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Why Jodie Foster Pulled Robert Downey Jr. Aside On Their Film Set in 1995

Photo Credit: Brian To / WireImage / Getty Images
Photo Credit: Brian To / WireImage / Getty Images

Robert Downey Jr.’s struggle with addiction was well-documented in the press, and after being sober for several years, he has remained open about his journey. Actress and director Jodie Foster worked with him during some of the worst points of his substance abuse and has revealed what it was like having him on set during those times. Despite his struggles, she always had faith in him.

Foster was directing Home for the Holidays

Robert Downey Jr and Holly Hunt in "Home for the Holidays."
Downey played Tommy Larson in the film. (Photo Credit: Paramount Pictures / CaptainOT / MovieStillsDB)

It was 1995 when Jodie Foster took on her second feature film directing project. Her first was directing the 1991 family drama Little Man Tate, in which she starred, and this time it was the Thanksgiving comedy Home for the Holidays. The film starred Holly Hunter as the lead character Claudia Larson, with Downey playing Tommy Larson, her younger brother.

The film follows Claudia, a single mother who travels to Chicago to spend Thanksgiving with her family. The film progresses to show just how dysfunctional her family is and closes with a heartwarming ending. It was released in November 1995 and did okay at the box office, earning $22.1 million worldwide against a budget of $20 million.

She could see his talent

Headshot of Robert Downey Jr.
Downey struggled with addiction during the film’s production. (Photo Credit: Ronald Siemoneit / Sygma / Sygma / Getty Images)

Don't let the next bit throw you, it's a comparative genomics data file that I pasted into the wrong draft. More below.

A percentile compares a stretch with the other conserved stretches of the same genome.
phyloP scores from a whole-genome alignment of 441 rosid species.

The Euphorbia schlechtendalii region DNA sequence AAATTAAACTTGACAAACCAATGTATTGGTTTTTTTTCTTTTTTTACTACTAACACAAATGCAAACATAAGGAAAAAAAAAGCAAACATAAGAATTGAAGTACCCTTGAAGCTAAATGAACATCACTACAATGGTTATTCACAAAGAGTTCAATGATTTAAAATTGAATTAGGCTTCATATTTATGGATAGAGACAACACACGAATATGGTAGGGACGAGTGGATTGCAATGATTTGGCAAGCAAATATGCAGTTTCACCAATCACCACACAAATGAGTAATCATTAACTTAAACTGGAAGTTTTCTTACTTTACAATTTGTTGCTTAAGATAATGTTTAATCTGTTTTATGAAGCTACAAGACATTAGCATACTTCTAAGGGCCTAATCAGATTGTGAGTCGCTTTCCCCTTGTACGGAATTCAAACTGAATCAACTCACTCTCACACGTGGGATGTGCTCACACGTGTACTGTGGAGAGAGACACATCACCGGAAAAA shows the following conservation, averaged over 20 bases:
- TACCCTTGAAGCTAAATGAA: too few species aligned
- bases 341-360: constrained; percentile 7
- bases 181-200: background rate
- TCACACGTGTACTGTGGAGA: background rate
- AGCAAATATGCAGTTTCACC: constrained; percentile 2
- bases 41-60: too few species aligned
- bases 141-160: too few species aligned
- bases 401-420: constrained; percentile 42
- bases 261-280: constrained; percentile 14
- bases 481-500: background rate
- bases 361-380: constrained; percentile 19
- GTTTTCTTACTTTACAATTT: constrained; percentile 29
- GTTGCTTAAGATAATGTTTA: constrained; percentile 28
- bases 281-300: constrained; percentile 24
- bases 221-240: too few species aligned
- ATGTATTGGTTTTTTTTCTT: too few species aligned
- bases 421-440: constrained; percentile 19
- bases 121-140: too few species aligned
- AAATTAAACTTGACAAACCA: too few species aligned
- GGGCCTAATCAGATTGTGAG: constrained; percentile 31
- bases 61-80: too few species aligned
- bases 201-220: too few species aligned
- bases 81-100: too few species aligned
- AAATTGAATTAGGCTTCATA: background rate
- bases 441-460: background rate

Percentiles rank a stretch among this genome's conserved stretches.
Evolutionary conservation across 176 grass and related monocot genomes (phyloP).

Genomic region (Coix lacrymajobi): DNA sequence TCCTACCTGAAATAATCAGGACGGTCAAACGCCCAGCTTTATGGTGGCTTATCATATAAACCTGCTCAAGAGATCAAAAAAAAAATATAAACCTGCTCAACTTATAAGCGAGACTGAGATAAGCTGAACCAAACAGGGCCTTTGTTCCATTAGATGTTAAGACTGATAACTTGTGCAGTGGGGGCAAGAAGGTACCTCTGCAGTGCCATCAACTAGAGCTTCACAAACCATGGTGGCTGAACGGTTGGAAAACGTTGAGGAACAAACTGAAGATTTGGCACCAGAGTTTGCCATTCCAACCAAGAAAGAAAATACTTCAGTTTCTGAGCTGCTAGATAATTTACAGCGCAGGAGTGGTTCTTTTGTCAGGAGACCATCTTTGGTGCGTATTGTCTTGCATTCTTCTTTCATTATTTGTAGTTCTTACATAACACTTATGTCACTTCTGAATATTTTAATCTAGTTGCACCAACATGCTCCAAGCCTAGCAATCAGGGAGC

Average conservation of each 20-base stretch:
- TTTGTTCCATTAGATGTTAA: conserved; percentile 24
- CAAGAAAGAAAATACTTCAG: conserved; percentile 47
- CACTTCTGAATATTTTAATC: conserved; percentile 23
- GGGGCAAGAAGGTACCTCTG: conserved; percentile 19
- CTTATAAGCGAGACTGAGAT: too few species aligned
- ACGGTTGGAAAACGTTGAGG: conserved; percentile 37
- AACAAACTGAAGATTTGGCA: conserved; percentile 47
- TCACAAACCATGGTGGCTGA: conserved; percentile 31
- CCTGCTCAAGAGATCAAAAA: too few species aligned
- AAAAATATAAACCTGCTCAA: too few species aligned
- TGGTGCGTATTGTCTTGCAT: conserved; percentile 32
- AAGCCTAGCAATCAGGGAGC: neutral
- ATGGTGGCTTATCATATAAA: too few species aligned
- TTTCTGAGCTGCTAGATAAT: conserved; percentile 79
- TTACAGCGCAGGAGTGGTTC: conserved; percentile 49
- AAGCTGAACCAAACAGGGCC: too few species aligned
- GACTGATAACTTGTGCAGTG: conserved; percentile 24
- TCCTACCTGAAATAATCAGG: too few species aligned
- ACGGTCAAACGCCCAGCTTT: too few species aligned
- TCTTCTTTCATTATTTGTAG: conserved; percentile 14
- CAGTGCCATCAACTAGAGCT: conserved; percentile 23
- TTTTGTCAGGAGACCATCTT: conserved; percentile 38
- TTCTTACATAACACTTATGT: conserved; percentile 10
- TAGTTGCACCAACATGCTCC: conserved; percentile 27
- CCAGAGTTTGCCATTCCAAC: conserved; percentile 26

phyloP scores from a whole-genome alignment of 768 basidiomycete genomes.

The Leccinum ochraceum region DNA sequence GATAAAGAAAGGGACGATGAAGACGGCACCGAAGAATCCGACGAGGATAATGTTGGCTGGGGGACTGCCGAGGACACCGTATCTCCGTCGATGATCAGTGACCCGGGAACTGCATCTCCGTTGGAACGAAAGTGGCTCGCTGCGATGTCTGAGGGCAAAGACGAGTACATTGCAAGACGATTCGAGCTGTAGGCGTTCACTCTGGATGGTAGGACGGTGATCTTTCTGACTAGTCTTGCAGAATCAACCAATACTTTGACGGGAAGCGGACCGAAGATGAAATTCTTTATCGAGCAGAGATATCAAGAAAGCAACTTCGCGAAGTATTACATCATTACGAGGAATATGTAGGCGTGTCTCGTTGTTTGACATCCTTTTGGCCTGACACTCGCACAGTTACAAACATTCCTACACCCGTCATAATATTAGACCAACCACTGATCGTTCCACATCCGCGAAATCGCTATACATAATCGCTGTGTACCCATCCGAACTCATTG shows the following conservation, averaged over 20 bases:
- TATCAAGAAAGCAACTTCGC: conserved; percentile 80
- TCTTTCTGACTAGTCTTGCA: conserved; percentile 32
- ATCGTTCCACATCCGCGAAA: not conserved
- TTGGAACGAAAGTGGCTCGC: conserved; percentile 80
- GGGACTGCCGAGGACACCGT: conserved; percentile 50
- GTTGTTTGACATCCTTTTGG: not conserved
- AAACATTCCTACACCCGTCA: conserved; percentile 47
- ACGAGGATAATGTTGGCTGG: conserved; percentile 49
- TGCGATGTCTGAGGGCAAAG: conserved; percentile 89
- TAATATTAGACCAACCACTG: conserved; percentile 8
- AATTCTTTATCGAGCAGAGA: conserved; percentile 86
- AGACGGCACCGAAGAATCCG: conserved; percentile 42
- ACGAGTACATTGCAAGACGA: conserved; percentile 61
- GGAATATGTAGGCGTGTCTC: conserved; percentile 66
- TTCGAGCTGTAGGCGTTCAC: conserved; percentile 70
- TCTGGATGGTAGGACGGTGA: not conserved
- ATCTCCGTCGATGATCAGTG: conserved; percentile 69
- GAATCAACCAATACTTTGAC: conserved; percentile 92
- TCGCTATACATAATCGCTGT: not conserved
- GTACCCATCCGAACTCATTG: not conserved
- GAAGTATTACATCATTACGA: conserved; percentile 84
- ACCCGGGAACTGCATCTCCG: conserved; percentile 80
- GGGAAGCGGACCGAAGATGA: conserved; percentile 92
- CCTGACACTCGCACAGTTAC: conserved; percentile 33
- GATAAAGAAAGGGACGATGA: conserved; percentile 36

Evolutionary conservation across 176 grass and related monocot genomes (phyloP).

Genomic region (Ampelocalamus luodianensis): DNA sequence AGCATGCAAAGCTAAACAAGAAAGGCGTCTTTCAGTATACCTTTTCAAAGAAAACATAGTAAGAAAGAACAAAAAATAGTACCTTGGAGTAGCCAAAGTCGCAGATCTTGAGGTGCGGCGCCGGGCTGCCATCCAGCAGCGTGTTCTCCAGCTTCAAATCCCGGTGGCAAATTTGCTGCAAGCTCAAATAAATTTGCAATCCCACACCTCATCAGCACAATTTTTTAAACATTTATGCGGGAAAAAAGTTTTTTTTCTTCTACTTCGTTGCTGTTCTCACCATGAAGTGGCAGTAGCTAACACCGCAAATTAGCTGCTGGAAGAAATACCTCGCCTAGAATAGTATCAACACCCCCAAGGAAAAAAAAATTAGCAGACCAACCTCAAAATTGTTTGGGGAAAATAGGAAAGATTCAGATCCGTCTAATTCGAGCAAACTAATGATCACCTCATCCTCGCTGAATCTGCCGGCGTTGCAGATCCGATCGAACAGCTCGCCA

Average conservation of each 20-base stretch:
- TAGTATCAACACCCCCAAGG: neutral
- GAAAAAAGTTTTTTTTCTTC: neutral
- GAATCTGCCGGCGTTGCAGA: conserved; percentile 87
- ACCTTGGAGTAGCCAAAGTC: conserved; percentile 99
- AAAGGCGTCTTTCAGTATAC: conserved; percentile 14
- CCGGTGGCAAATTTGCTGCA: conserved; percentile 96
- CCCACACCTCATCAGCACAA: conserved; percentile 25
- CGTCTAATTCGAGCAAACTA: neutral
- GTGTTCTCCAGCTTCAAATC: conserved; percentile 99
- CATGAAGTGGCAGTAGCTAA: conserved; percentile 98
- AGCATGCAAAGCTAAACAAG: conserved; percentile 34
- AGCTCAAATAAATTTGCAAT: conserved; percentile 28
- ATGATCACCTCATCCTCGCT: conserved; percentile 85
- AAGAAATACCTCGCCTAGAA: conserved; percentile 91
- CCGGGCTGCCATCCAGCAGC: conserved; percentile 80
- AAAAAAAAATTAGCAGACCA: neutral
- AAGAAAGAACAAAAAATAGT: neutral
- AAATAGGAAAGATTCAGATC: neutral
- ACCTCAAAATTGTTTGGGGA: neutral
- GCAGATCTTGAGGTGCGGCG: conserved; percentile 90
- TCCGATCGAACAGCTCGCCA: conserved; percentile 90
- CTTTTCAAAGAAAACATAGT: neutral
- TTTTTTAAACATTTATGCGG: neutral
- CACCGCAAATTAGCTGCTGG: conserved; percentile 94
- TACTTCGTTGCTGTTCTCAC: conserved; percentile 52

Production of the film took place at an interesting time for Foster, as it overlapped with Downey’s struggle with addiction. While he would reach the worst of his struggles in the following years, it was clear he was on a difficult path during filming. Foster noticed this in him and “took him aside” during production to talk to him about his struggles.

She said, “Look, I couldn’t be more grateful for what you’ve given in this film. But I’m scared of what happens to you next. Right now you are incredibly good at balancing on the barstool. But it’s really precarious, and I’m not sure how that’s going to end.” She knew he was talented but worried about what he was doing to himself. “What was so interesting about him then was what a genius he was—there was more creativity in his little finger than I will ever have in my whole life—but he did not have the discipline,” she explained.

She continued, “He was so out there that all of that wonderful talent was kind of just, like, flailing his arms in the water and making a big mess. But it was in there somewhere, right? Because now he is somebody who’s become disciplined almost as a way of surviving.” For her, she knew he would turn his life around, it was just a matter of when. “I have faith in people’s ability to change if they want it, and he really wanted it,” she said.

Downey got into some serious trouble after that

Mugshot of Robert Downey Jr.
Robert Downey Jr.’s mug shot in September 1999. (Photo Credit: Kypros / Getty Images)

Unfortunately, it would be a while longer before Downey really made the effort to address his struggles with addiction. In fact, in the year following the film’s release, Downey was arrested for possession of heroin, cocaine, and an unloaded gun. He was given three years probation for this arrest and was then jailed for almost four months for skipping a court-ordered drug test.

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This wasn’t the end of troubles for Downey. Over this time, he breached his probation three times by failing to submit court-ordered drug tests, and in 1999, was sentenced to three years in prison. He served 15 months of his sentence and got an early release after posing bail. Eventually, following his release in 2000, he would finally go to a rehabilitation facility, and while there were some snags along the way, he ultimately became sober in 2003 and has been so ever since.

Samantha Franco

Samantha Franco is a Freelance Content Writer who received her Bachelor of Arts degree in history from the University of Guelph, and her Master of Arts degree in history from the University of Western Ontario. Her research focused on Victorian, medical, and epidemiological history with a focus on childhood diseases. Stepping away from her academic career, Samantha previously worked as a Heritage Researcher and now writes content for multiple sites covering an array of historical topics.

In her spare time, Samantha enjoys reading, knitting, and hanging out with her dog, Chowder!